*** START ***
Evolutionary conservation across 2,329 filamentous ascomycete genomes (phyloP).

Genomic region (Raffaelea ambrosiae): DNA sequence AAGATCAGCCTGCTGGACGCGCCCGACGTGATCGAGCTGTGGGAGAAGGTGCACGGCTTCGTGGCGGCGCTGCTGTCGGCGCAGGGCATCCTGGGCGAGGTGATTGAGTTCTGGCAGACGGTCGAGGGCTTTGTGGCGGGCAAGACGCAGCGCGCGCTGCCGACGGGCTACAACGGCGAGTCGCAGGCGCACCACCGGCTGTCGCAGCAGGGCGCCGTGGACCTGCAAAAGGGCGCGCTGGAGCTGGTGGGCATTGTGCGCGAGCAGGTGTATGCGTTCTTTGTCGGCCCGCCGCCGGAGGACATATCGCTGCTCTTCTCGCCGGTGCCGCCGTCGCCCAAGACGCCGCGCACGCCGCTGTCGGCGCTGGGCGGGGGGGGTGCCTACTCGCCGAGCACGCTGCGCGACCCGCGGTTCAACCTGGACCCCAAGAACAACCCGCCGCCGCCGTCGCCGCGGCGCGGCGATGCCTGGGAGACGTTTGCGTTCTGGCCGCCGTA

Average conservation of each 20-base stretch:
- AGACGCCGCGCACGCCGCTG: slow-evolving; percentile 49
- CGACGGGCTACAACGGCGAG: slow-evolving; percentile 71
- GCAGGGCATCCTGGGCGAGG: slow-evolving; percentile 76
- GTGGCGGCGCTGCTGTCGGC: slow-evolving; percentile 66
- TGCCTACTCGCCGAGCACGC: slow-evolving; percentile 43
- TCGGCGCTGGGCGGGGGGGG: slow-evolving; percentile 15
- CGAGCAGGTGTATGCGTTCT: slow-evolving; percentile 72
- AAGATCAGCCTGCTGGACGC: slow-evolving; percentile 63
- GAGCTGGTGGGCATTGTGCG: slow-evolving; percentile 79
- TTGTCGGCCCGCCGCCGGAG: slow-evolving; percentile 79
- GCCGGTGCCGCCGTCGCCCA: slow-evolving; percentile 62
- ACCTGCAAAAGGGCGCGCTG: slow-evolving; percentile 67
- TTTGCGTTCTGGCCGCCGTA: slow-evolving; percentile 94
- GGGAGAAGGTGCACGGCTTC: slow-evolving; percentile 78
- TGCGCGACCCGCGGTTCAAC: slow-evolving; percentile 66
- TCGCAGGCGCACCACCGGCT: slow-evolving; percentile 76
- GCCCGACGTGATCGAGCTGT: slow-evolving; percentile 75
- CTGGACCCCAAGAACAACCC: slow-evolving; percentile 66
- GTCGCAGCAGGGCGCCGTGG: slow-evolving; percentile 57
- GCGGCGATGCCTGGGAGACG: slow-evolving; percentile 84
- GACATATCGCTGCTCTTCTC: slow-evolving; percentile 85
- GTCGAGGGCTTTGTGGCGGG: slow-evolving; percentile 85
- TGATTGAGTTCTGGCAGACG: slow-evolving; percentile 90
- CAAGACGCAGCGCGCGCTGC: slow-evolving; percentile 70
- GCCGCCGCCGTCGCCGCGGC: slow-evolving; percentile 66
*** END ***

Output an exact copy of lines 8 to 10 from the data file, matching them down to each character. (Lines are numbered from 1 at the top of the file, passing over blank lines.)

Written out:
- TGCCTACTCGCCGAGCACGC: slow-evolving; percentile 43
- TCGGCGCTGGGCGGGGGGGG: slow-evolving; percentile 15
- CGAGCAGGTGTATGCGTTCT: slow-evolving; percentile 72